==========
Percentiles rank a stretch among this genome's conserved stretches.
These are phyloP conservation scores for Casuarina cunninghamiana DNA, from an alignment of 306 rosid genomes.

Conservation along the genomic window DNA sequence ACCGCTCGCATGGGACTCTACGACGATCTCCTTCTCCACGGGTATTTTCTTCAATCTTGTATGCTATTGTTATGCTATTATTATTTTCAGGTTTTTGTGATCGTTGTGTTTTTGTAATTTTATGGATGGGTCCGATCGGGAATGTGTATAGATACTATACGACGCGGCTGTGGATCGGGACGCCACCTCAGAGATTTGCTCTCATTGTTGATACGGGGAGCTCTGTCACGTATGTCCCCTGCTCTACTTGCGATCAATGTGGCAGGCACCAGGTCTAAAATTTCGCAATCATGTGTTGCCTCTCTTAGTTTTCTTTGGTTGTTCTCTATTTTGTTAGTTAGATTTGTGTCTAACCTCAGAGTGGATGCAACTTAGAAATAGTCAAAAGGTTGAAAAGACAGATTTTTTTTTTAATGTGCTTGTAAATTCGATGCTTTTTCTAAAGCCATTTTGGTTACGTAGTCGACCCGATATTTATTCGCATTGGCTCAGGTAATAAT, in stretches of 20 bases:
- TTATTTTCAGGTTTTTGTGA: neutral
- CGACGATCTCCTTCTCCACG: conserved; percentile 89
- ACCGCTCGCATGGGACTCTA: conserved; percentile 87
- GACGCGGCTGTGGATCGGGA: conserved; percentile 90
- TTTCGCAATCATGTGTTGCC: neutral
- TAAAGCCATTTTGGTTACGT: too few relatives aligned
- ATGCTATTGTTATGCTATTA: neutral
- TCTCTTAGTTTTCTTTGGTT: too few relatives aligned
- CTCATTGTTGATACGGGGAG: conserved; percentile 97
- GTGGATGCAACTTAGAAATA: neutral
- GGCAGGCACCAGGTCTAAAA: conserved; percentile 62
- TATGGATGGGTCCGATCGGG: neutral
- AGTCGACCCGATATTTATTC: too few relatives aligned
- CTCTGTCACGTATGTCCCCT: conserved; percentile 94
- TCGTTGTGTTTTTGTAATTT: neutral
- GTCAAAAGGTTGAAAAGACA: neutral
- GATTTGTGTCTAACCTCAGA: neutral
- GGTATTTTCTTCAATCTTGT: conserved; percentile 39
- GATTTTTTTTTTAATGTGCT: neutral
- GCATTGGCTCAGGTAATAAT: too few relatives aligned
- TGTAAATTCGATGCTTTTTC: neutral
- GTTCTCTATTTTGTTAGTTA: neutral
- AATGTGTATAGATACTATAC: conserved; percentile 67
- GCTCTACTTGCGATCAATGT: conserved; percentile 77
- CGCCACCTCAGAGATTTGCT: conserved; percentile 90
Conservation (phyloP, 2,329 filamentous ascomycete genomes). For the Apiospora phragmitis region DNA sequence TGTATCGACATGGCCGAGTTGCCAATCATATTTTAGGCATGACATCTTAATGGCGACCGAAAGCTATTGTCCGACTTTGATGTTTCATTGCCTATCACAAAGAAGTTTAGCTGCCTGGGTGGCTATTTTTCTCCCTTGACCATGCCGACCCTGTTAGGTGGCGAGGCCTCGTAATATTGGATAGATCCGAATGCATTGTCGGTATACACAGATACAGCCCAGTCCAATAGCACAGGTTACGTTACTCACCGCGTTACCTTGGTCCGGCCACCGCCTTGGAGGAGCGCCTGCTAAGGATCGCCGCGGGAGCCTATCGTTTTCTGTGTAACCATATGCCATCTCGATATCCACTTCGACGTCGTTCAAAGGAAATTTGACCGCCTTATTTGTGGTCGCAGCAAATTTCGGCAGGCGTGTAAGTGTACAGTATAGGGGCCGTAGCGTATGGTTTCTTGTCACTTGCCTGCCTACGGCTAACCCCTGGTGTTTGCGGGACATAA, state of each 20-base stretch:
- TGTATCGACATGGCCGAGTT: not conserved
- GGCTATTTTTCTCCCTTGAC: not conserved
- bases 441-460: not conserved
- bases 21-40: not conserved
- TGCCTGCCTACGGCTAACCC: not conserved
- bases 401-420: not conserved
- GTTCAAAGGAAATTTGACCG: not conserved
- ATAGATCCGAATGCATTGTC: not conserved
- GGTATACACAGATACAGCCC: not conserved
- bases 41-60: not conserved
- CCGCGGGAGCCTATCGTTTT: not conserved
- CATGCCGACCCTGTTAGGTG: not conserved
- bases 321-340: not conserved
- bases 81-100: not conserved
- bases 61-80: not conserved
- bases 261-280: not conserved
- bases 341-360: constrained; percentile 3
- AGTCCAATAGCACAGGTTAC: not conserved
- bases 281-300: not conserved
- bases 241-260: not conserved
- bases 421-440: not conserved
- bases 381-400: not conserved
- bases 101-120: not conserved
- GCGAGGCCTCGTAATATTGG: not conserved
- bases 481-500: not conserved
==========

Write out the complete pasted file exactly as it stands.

Percentiles rank a stretch among this genome's conserved stretches.
These are phyloP conservation scores for Casuarina cunninghamiana DNA, from an alignment of 306 rosid genomes.

Conservation along the genomic window DNA sequence ACCGCTCGCATGGGACTCTACGACGATCTCCTTCTCCACGGGTATTTTCTTCAATCTTGTATGCTATTGTTATGCTATTATTATTTTCAGGTTTTTGTGATCGTTGTGTTTTTGTAATTTTATGGATGGGTCCGATCGGGAATGTGTATAGATACTATACGACGCGGCTGTGGATCGGGACGCCACCTCAGAGATTTGCTCTCATTGTTGATACGGGGAGCTCTGTCACGTATGTCCCCTGCTCTACTTGCGATCAATGTGGCAGGCACCAGGTCTAAAATTTCGCAATCATGTGTTGCCTCTCTTAGTTTTCTTTGGTTGTTCTCTATTTTGTTAGTTAGATTTGTGTCTAACCTCAGAGTGGATGCAACTTAGAAATAGTCAAAAGGTTGAAAAGACAGATTTTTTTTTTAATGTGCTTGTAAATTCGATGCTTTTTCTAAAGCCATTTTGGTTACGTAGTCGACCCGATATTTATTCGCATTGGCTCAGGTAATAAT, in stretches of 20 bases:
- TTATTTTCAGGTTTTTGTGA: neutral
- CGACGATCTCCTTCTCCACG: conserved; percentile 89
- ACCGCTCGCATGGGACTCTA: conserved; percentile 87
- GACGCGGCTGTGGATCGGGA: conserved; percentile 90
- TTTCGCAATCATGTGTTGCC: neutral
- TAAAGCCATTTTGGTTACGT: too few relatives aligned
- ATGCTATTGTTATGCTATTA: neutral
- TCTCTTAGTTTTCTTTGGTT: too few relatives aligned
- CTCATTGTTGATACGGGGAG: conserved; percentile 97
- GTGGATGCAACTTAGAAATA: neutral
- GGCAGGCACCAGGTCTAAAA: conserved; percentile 62
- TATGGATGGGTCCGATCGGG: neutral
- AGTCGACCCGATATTTATTC: too few relatives aligned
- CTCTGTCACGTATGTCCCCT: conserved; percentile 94
- TCGTTGTGTTTTTGTAATTT: neutral
- GTCAAAAGGTTGAAAAGACA: neutral
- GATTTGTGTCTAACCTCAGA: neutral
- GGTATTTTCTTCAATCTTGT: conserved; percentile 39
- GATTTTTTTTTTAATGTGCT: neutral
- GCATTGGCTCAGGTAATAAT: too few relatives aligned
- TGTAAATTCGATGCTTTTTC: neutral
- GTTCTCTATTTTGTTAGTTA: neutral
- AATGTGTATAGATACTATAC: conserved; percentile 67
- GCTCTACTTGCGATCAATGT: conserved; percentile 77
- CGCCACCTCAGAGATTTGCT: conserved; percentile 90
Conservation (phyloP, 2,329 filamentous ascomycete genomes). For the Apiospora phragmitis region DNA sequence TGTATCGACATGGCCGAGTTGCCAATCATATTTTAGGCATGACATCTTAATGGCGACCGAAAGCTATTGTCCGACTTTGATGTTTCATTGCCTATCACAAAGAAGTTTAGCTGCCTGGGTGGCTATTTTTCTCCCTTGACCATGCCGACCCTGTTAGGTGGCGAGGCCTCGTAATATTGGATAGATCCGAATGCATTGTCGGTATACACAGATACAGCCCAGTCCAATAGCACAGGTTACGTTACTCACCGCGTTACCTTGGTCCGGCCACCGCCTTGGAGGAGCGCCTGCTAAGGATCGCCGCGGGAGCCTATCGTTTTCTGTGTAACCATATGCCATCTCGATATCCACTTCGACGTCGTTCAAAGGAAATTTGACCGCCTTATTTGTGGTCGCAGCAAATTTCGGCAGGCGTGTAAGTGTACAGTATAGGGGCCGTAGCGTATGGTTTCTTGTCACTTGCCTGCCTACGGCTAACCCCTGGTGTTTGCGGGACATAA, state of each 20-base stretch:
- TGTATCGACATGGCCGAGTT: not conserved
- GGCTATTTTTCTCCCTTGAC: not conserved
- bases 441-460: not conserved
- bases 21-40: not conserved
- TGCCTGCCTACGGCTAACCC: not conserved
- bases 401-420: not conserved
- GTTCAAAGGAAATTTGACCG: not conserved
- ATAGATCCGAATGCATTGTC: not conserved
- GGTATACACAGATACAGCCC: not conserved
- bases 41-60: not conserved
- CCGCGGGAGCCTATCGTTTT: not conserved
- CATGCCGACCCTGTTAGGTG: not conserved
- bases 321-340: not conserved
- bases 81-100: not conserved
- bases 61-80: not conserved
- bases 261-280: not conserved
- bases 341-360: constrained; percentile 3
- AGTCCAATAGCACAGGTTAC: not conserved
- bases 281-300: not conserved
- bases 241-260: not conserved
- bases 421-440: not conserved
- bases 381-400: not conserved
- bases 101-120: not conserved
- GCGAGGCCTCGTAATATTGG: not conserved
- bases 481-500: not conserved